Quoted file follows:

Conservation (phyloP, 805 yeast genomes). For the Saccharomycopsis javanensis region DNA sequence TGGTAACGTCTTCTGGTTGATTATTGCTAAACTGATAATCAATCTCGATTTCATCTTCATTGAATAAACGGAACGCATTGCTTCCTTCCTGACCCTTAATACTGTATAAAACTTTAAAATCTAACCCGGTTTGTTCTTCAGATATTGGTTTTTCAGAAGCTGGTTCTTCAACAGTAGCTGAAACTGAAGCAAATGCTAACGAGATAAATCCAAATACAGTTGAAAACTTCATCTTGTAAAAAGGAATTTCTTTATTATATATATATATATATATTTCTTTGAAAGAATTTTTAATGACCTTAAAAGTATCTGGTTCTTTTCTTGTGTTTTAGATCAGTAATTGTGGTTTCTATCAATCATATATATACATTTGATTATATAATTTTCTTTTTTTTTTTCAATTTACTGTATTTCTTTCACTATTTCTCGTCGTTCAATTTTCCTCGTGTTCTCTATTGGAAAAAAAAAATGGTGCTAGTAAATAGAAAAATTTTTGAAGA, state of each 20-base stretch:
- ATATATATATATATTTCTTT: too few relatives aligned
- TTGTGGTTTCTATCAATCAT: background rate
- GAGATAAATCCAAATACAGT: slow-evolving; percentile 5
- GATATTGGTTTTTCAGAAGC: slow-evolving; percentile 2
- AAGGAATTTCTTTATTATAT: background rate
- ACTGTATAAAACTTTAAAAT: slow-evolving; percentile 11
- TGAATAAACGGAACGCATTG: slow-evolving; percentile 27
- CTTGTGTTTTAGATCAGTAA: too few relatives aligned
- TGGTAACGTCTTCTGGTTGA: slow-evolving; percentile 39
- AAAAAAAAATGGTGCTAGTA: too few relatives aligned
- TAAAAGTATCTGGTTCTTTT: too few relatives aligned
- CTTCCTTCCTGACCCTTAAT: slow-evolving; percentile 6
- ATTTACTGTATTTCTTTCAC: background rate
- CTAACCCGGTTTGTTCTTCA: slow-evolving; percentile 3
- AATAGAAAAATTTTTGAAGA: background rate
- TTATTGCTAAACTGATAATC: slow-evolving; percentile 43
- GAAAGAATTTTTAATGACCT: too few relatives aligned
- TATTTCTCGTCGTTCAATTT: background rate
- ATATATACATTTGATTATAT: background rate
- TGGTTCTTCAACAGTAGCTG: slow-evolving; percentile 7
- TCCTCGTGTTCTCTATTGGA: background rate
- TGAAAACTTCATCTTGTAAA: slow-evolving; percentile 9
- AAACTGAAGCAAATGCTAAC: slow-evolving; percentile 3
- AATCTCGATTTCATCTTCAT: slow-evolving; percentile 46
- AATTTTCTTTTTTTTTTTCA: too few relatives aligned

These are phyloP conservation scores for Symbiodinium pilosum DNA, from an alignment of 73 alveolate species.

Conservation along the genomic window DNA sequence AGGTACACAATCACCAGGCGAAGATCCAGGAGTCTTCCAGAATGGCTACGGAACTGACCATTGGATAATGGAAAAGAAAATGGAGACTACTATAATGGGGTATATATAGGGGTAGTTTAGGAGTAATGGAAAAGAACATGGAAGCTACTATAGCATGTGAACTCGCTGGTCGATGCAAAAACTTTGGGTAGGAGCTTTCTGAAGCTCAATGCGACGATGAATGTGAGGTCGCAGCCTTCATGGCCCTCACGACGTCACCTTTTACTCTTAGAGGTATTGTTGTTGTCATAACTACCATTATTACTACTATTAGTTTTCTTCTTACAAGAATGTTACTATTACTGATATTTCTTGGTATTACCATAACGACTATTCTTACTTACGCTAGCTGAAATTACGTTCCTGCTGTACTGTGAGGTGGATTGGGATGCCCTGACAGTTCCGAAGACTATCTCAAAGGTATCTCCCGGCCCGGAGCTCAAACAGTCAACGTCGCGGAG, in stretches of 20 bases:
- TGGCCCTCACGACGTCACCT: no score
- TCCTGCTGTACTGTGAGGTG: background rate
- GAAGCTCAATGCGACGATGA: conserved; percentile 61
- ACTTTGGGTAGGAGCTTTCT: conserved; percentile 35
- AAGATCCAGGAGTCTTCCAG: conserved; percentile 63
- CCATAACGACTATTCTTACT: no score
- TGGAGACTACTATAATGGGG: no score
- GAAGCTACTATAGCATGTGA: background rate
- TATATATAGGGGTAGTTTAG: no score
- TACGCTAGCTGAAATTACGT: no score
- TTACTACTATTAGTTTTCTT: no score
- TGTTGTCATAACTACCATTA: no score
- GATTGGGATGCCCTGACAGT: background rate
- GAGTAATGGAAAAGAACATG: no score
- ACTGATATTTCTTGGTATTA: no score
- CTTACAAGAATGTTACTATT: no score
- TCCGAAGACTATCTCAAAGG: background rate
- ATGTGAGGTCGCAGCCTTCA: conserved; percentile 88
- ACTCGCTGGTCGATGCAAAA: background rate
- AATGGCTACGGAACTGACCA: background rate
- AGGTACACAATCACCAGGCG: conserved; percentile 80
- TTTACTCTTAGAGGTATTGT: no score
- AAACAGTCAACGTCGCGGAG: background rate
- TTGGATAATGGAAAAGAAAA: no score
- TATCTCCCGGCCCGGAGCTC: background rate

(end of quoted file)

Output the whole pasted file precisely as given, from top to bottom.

Conservation (phyloP, 805 yeast genomes). For the Saccharomycopsis javanensis region DNA sequence TGGTAACGTCTTCTGGTTGATTATTGCTAAACTGATAATCAATCTCGATTTCATCTTCATTGAATAAACGGAACGCATTGCTTCCTTCCTGACCCTTAATACTGTATAAAACTTTAAAATCTAACCCGGTTTGTTCTTCAGATATTGGTTTTTCAGAAGCTGGTTCTTCAACAGTAGCTGAAACTGAAGCAAATGCTAACGAGATAAATCCAAATACAGTTGAAAACTTCATCTTGTAAAAAGGAATTTCTTTATTATATATATATATATATATTTCTTTGAAAGAATTTTTAATGACCTTAAAAGTATCTGGTTCTTTTCTTGTGTTTTAGATCAGTAATTGTGGTTTCTATCAATCATATATATACATTTGATTATATAATTTTCTTTTTTTTTTTCAATTTACTGTATTTCTTTCACTATTTCTCGTCGTTCAATTTTCCTCGTGTTCTCTATTGGAAAAAAAAAATGGTGCTAGTAAATAGAAAAATTTTTGAAGA, state of each 20-base stretch:
- ATATATATATATATTTCTTT: too few relatives aligned
- TTGTGGTTTCTATCAATCAT: background rate
- GAGATAAATCCAAATACAGT: slow-evolving; percentile 5
- GATATTGGTTTTTCAGAAGC: slow-evolving; percentile 2
- AAGGAATTTCTTTATTATAT: background rate
- ACTGTATAAAACTTTAAAAT: slow-evolving; percentile 11
- TGAATAAACGGAACGCATTG: slow-evolving; percentile 27
- CTTGTGTTTTAGATCAGTAA: too few relatives aligned
- TGGTAACGTCTTCTGGTTGA: slow-evolving; percentile 39
- AAAAAAAAATGGTGCTAGTA: too few relatives aligned
- TAAAAGTATCTGGTTCTTTT: too few relatives aligned
- CTTCCTTCCTGACCCTTAAT: slow-evolving; percentile 6
- ATTTACTGTATTTCTTTCAC: background rate
- CTAACCCGGTTTGTTCTTCA: slow-evolving; percentile 3
- AATAGAAAAATTTTTGAAGA: background rate
- TTATTGCTAAACTGATAATC: slow-evolving; percentile 43
- GAAAGAATTTTTAATGACCT: too few relatives aligned
- TATTTCTCGTCGTTCAATTT: background rate
- ATATATACATTTGATTATAT: background rate
- TGGTTCTTCAACAGTAGCTG: slow-evolving; percentile 7
- TCCTCGTGTTCTCTATTGGA: background rate
- TGAAAACTTCATCTTGTAAA: slow-evolving; percentile 9
- AAACTGAAGCAAATGCTAAC: slow-evolving; percentile 3
- AATCTCGATTTCATCTTCAT: slow-evolving; percentile 46
- AATTTTCTTTTTTTTTTTCA: too few relatives aligned

These are phyloP conservation scores for Symbiodinium pilosum DNA, from an alignment of 73 alveolate species.

Conservation along the genomic window DNA sequence AGGTACACAATCACCAGGCGAAGATCCAGGAGTCTTCCAGAATGGCTACGGAACTGACCATTGGATAATGGAAAAGAAAATGGAGACTACTATAATGGGGTATATATAGGGGTAGTTTAGGAGTAATGGAAAAGAACATGGAAGCTACTATAGCATGTGAACTCGCTGGTCGATGCAAAAACTTTGGGTAGGAGCTTTCTGAAGCTCAATGCGACGATGAATGTGAGGTCGCAGCCTTCATGGCCCTCACGACGTCACCTTTTACTCTTAGAGGTATTGTTGTTGTCATAACTACCATTATTACTACTATTAGTTTTCTTCTTACAAGAATGTTACTATTACTGATATTTCTTGGTATTACCATAACGACTATTCTTACTTACGCTAGCTGAAATTACGTTCCTGCTGTACTGTGAGGTGGATTGGGATGCCCTGACAGTTCCGAAGACTATCTCAAAGGTATCTCCCGGCCCGGAGCTCAAACAGTCAACGTCGCGGAG, in stretches of 20 bases:
- TGGCCCTCACGACGTCACCT: no score
- TCCTGCTGTACTGTGAGGTG: background rate
- GAAGCTCAATGCGACGATGA: conserved; percentile 61
- ACTTTGGGTAGGAGCTTTCT: conserved; percentile 35
- AAGATCCAGGAGTCTTCCAG: conserved; percentile 63
- CCATAACGACTATTCTTACT: no score
- TGGAGACTACTATAATGGGG: no score
- GAAGCTACTATAGCATGTGA: background rate
- TATATATAGGGGTAGTTTAG: no score
- TACGCTAGCTGAAATTACGT: no score
- TTACTACTATTAGTTTTCTT: no score
- TGTTGTCATAACTACCATTA: no score
- GATTGGGATGCCCTGACAGT: background rate
- GAGTAATGGAAAAGAACATG: no score
- ACTGATATTTCTTGGTATTA: no score
- CTTACAAGAATGTTACTATT: no score
- TCCGAAGACTATCTCAAAGG: background rate
- ATGTGAGGTCGCAGCCTTCA: conserved; percentile 88
- ACTCGCTGGTCGATGCAAAA: background rate
- AATGGCTACGGAACTGACCA: background rate
- AGGTACACAATCACCAGGCG: conserved; percentile 80
- TTTACTCTTAGAGGTATTGT: no score
- AAACAGTCAACGTCGCGGAG: background rate
- TTGGATAATGGAAAAGAAAA: no score
- TATCTCCCGGCCCGGAGCTC: background rate